"Crucified on the cross of mass culture": Late Soviet genre politics in Alexander Zhurbin's rock opera Orpheus and Eurydice

Research output: Contribution to journalArticle

Abstract

Alexander Zhurbin's Orpheus and Eurydice (Orfei i Evredika) (1975), the first Soviet rock opera, recasts Orpheus as a popular singer corrupted by the excesses of contemporary youth culture: sex, drugs, and rock and roll. The history of the creation of Zhurbin's important work - together with its reception by Soviet critics, officials, and listeners - has been little discussed. Interviews with Zhurbin, contemporary Soviet primary and secondary sources, as well as more recent appraisals of late Soviet culture, reveal the changing estimations by Soviet critics of "high" and "low" and "popular" and "art" that Zhurbin's genre-blurring composition helped instigate.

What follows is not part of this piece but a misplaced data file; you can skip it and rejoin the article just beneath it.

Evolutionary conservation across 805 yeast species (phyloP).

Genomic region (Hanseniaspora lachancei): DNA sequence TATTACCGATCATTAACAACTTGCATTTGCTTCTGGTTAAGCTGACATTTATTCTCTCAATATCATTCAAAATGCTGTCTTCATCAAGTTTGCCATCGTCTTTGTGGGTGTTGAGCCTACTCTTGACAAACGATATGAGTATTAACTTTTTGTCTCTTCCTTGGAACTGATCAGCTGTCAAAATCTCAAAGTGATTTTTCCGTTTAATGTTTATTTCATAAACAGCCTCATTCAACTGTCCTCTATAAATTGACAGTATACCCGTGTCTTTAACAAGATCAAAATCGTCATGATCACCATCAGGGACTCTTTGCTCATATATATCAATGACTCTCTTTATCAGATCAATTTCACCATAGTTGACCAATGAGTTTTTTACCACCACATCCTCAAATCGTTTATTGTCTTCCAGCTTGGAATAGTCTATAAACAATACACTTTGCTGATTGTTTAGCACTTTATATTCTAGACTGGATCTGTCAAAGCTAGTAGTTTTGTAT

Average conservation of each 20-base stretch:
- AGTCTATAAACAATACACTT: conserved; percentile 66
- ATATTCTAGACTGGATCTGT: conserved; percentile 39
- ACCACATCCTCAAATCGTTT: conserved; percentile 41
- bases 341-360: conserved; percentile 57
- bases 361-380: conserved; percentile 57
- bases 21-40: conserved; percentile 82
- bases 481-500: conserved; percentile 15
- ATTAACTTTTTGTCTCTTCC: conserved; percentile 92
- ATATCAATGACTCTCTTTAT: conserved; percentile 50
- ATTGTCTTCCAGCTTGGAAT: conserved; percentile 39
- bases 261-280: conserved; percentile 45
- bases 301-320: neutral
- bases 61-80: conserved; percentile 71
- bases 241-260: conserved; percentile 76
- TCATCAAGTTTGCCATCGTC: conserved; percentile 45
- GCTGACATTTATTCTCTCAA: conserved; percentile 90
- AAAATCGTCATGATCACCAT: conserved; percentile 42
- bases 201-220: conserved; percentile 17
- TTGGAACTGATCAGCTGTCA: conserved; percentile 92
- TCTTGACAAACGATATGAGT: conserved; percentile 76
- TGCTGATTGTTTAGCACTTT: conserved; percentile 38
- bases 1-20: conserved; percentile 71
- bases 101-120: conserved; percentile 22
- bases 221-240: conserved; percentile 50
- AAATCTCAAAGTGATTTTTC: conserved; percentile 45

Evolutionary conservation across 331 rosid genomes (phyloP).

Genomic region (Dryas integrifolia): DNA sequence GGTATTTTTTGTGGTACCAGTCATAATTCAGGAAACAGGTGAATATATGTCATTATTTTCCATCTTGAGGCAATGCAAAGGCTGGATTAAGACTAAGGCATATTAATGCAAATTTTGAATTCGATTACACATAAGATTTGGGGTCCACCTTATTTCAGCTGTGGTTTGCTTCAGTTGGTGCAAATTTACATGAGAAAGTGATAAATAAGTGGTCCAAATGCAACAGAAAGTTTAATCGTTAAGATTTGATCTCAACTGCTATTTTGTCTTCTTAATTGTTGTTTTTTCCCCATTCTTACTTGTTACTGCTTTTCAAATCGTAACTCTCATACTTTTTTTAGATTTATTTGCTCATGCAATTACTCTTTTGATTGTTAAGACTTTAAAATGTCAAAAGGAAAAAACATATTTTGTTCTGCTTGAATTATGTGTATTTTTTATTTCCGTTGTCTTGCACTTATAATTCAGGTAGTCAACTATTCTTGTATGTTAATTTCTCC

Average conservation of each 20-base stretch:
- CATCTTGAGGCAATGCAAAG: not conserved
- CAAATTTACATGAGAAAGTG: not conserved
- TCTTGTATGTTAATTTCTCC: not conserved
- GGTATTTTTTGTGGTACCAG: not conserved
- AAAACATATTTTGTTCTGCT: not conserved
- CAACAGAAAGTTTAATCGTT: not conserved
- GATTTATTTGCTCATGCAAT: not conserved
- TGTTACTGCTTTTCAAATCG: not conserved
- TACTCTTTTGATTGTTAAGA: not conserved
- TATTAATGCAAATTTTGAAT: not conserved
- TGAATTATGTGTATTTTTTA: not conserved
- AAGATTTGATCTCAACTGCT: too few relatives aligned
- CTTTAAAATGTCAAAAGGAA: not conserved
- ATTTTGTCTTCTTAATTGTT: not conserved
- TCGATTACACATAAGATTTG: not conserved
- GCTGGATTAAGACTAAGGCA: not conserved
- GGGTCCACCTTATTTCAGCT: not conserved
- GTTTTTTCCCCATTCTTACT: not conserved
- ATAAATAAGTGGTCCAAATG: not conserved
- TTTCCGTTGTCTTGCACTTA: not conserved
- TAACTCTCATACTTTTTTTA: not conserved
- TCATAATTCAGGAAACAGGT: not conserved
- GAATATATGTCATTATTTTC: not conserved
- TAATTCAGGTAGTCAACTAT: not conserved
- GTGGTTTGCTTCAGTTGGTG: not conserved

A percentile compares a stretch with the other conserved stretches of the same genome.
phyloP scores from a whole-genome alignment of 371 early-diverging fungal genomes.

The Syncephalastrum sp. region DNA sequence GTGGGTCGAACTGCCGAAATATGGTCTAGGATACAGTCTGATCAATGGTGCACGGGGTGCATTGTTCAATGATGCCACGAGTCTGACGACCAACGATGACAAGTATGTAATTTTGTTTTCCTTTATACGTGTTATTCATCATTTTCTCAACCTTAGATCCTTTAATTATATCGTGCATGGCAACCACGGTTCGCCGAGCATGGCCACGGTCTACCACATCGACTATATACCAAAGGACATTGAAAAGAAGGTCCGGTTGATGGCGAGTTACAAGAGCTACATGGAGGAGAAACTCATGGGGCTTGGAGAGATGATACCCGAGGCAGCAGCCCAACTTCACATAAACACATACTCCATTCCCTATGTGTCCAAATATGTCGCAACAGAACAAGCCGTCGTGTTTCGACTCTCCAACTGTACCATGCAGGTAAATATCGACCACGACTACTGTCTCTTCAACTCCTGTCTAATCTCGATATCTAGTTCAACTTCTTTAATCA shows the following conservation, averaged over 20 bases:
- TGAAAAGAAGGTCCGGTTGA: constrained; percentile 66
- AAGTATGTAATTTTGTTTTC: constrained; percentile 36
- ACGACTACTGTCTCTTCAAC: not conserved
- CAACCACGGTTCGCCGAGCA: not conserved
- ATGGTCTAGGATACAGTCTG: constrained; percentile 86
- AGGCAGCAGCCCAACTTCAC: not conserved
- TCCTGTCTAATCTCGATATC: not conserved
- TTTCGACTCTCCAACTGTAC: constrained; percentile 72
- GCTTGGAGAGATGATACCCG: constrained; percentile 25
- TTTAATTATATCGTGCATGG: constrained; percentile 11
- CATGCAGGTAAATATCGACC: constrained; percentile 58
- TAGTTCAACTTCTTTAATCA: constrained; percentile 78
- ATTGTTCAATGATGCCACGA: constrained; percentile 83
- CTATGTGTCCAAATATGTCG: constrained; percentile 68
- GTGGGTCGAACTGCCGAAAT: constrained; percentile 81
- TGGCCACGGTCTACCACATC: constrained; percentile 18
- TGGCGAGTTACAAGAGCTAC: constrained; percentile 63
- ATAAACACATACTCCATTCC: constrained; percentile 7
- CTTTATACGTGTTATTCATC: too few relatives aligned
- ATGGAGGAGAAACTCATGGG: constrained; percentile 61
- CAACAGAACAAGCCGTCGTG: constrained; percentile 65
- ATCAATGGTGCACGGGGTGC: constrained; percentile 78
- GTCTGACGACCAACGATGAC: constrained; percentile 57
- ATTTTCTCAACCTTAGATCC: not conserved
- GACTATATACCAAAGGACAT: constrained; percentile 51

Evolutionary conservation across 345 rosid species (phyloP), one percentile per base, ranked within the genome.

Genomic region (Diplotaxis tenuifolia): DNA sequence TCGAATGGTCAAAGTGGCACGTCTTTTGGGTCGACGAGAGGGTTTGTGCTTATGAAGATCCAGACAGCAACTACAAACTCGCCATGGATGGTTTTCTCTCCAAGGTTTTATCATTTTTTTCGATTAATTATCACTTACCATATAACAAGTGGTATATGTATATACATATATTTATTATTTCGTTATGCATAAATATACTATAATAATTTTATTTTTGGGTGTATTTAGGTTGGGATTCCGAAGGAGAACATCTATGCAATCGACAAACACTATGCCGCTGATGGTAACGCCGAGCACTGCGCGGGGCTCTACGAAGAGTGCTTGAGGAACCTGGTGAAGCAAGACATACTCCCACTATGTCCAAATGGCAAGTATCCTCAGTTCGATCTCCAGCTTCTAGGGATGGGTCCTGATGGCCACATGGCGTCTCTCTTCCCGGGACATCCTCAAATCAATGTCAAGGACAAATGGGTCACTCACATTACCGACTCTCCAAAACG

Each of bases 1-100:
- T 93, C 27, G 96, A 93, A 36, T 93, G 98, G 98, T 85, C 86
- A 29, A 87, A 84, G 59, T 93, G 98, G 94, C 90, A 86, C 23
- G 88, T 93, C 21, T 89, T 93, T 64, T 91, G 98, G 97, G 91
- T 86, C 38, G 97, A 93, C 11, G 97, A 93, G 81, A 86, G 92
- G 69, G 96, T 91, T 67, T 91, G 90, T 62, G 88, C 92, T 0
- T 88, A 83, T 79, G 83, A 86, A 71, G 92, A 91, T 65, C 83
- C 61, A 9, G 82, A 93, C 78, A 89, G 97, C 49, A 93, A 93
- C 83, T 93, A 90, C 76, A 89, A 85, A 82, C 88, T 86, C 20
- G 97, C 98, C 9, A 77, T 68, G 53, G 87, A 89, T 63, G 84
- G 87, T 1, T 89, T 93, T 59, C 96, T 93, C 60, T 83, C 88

Original languageEnglish (US)
Pages (from-to)61-87
Number of pages27
JournalJournal of Musicological Research
Volume28
Issue number1
DOIs
StatePublished - Jan 2009
Externally publishedYes

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Mass Culture
Rock
Orpheus
Opera
Singers
Listeners
Drugs
Soviet Culture
Art
Youth Culture
Recasts
Reception
Excess
History

ASJC Scopus subject areas

  • Music

Cite this

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